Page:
Why Equity and Inclusion Matter

August 19, 2021, Department, by Kristine Stratton

Kristine Stratton 410

For an enhanced digital experience, read this story in the ezine.

Although our September issue highlights equity, this work — creating spaces and programs that serve everyone — is a career-long, life-long effort. That is why we lift up equity and inclusion practices in every issue, on our website and social media platforms, and through our programs and partnerships. For this focused issue, we are casting our gaze both backward and forward.

For me, looking back takes me directly to summer programs in the playgrounds in the small mill town where I grew up. It forces me to recall why those programs that helped to fill the days between school sessions made such a huge difference to me. My house was an unpredictable one — sometimes nervously quiet, other times loud and volatile. Escaping to those programs and having a chance to play and craft with other kids and under the supervision of a caring, engaged adult made me feel safe and gave me a window into a world where I was free to be me.

Fast forward to July 2021, I was on a visit to Town Camp, a youth summer camp operated by Oakland (California) Parks, Recreation and Youth Development, where I met a little boy. He had made a beaded bracelet especially for my visit. Receiving that bracelet took me right back to those programs on the playground. I think about the impact that Town Camp is having on that little boy and all the kids who are participating in it. They say it takes a village to raise a child. I’m here to tell you that parks and recreation is an utterly essential part of that village.

As you dive into this issue and explore the history of parks and recreation — how we got to where we are — and learn about projects and programs happening right now, I invite you to reflect on why equity and inclusion matter. Scratch that. I challenge you to think about all the kids in your district, every single one of them. How are your spaces and programs set up to help them; how do they contribute to kids’ growth and development; and how can they be an essential part of that village of support?

On that same July trip, I visited the oldest playground in the United States — opened in 1887 in San Francisco’s Golden Gate Park. As I stood there, I thought about the amazing movement that served as the origin story for NRPA — the movement to give children access to play spaces and time to enjoy them. While that movement was beautiful and transformative, it didn’t consider equity. As a result, over the many years since our inception, we have had some children who got a lot and others who got little or nothing. Here’s the truly powerful thing about movements: they can evolve and change as our knowledge, understanding and awareness increase. To visit that playground today is to see kids from across the city, from all walks of life and backgrounds, playing and discovering together.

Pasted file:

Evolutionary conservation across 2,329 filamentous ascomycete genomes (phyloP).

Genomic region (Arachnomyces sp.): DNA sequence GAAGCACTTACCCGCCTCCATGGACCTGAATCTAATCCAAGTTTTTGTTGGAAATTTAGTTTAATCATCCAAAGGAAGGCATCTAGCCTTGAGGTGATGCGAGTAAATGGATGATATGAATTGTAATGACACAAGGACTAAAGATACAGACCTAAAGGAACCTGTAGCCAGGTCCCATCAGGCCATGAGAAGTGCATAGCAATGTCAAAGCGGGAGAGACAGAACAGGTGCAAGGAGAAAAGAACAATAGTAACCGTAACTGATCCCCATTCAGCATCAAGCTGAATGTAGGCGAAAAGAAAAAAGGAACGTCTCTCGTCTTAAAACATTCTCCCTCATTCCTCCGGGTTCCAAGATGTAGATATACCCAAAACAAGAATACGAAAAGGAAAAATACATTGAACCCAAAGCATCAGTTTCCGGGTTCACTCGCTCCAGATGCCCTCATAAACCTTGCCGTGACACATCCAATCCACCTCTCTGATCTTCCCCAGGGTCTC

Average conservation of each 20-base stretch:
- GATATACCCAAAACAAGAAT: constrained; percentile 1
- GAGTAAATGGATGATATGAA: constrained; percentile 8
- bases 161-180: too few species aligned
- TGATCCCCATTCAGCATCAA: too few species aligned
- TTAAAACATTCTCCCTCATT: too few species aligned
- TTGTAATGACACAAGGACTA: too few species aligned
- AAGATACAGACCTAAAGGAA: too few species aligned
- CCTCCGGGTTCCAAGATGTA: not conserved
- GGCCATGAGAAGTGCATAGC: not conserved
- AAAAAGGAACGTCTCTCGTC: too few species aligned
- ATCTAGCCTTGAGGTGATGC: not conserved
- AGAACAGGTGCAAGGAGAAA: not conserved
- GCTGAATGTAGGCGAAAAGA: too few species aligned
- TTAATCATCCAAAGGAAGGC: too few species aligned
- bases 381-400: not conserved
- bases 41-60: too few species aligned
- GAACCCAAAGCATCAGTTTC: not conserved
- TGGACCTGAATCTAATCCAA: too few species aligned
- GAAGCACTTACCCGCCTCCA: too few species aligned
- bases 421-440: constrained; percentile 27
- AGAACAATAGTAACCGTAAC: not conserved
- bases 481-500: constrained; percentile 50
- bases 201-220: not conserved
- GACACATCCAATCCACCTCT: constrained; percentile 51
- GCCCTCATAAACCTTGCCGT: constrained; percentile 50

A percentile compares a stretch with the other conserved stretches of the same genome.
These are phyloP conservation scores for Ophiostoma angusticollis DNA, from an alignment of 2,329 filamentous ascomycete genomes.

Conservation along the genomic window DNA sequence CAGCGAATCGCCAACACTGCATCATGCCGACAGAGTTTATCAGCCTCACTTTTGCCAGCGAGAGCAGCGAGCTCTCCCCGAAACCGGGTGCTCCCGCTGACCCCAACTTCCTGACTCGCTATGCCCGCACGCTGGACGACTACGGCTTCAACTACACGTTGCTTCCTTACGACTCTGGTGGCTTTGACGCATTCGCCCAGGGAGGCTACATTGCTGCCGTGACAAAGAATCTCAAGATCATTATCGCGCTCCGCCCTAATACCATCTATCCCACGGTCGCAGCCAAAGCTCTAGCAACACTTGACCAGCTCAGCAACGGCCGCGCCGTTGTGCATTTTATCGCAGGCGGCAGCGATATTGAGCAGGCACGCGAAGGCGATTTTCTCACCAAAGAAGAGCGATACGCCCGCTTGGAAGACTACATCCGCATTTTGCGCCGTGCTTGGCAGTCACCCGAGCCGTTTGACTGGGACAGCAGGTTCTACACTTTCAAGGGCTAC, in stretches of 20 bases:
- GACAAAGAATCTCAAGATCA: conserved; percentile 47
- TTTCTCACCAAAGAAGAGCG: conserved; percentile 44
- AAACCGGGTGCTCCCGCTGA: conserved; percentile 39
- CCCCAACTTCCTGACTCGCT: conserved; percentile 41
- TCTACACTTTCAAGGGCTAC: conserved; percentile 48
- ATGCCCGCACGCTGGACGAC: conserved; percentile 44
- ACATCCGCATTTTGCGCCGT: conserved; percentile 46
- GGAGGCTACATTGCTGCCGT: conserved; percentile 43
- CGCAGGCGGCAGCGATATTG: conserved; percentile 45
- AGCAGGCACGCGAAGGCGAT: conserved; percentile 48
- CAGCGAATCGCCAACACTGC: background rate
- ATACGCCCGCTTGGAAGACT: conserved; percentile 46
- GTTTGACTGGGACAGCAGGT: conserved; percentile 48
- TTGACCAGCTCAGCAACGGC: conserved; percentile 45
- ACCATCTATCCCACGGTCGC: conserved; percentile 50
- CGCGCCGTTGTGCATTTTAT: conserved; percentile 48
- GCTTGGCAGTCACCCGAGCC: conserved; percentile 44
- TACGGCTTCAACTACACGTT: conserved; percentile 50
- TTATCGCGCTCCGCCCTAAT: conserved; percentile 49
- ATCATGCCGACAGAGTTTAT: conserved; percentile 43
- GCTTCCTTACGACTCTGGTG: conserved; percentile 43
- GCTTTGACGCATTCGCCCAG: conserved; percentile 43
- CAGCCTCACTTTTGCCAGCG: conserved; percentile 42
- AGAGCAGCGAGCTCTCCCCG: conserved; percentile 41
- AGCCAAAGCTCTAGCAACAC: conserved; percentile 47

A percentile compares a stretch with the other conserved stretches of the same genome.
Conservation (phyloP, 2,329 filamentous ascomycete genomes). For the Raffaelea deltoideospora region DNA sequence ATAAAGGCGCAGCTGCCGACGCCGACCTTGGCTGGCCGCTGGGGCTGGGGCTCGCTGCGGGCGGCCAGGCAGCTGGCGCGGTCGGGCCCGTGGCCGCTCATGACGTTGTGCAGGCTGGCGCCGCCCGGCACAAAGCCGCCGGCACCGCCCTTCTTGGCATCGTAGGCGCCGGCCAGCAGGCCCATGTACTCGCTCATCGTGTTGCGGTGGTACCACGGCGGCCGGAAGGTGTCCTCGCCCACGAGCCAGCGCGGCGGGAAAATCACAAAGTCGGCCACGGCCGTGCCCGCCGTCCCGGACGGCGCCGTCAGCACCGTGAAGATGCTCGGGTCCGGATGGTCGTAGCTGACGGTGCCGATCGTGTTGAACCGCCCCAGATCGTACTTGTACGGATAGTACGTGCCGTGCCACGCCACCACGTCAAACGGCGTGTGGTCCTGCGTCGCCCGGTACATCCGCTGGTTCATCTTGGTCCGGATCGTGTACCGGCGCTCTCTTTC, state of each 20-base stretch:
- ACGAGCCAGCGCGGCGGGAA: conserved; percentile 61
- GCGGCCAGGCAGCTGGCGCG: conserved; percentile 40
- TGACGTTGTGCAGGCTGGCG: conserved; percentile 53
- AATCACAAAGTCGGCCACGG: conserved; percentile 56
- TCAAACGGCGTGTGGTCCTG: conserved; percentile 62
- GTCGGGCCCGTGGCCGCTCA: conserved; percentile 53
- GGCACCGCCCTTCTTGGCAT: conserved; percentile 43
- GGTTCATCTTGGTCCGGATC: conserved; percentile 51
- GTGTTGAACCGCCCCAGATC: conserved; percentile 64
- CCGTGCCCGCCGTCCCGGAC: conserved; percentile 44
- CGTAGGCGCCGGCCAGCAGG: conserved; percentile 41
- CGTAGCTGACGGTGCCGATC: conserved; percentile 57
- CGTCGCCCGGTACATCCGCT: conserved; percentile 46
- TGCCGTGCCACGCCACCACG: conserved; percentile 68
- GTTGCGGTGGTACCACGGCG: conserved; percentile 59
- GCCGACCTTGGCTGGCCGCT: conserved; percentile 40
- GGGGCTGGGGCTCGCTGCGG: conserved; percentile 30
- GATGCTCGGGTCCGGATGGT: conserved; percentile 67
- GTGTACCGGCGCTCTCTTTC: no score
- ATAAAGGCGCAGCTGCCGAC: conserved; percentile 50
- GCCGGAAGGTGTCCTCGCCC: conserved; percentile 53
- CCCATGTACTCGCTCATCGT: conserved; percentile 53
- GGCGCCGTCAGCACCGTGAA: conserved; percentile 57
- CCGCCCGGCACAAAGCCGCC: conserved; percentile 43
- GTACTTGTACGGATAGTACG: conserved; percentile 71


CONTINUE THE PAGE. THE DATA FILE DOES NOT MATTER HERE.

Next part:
In the July issue of Parks & Recreation, my colleague, NRPA Vice President of Education and Chief Equity Officer Autumn Saxton-Ross, shared a quote from Fred Rogers who said, “There’s a world of difference between insisting on someone’s doing something and establishing an atmosphere in which that person can grow into wanting to do it.” In the weeks and months ahead, we will continue to lift up practices, training and programs that support equity and inclusion. And, we will amplify these through stories in this magazine. We will be doing this under our new program, titled “Equity in Practice.”

To share another Rogers quote, “Imagining something may be the first step in making it happen, but it takes the real time and real efforts of real people to learn things, make things, turn thoughts into deeds or visions into inventions.” I imagine a world where everyone knows parks and recreation is the field that most exemplifies service to community, that proves our essential role every day, and that operates the most inclusive, equitable and effective programs in communities big and small — all across the country.

Kristine Stratton, NRPA President and CEO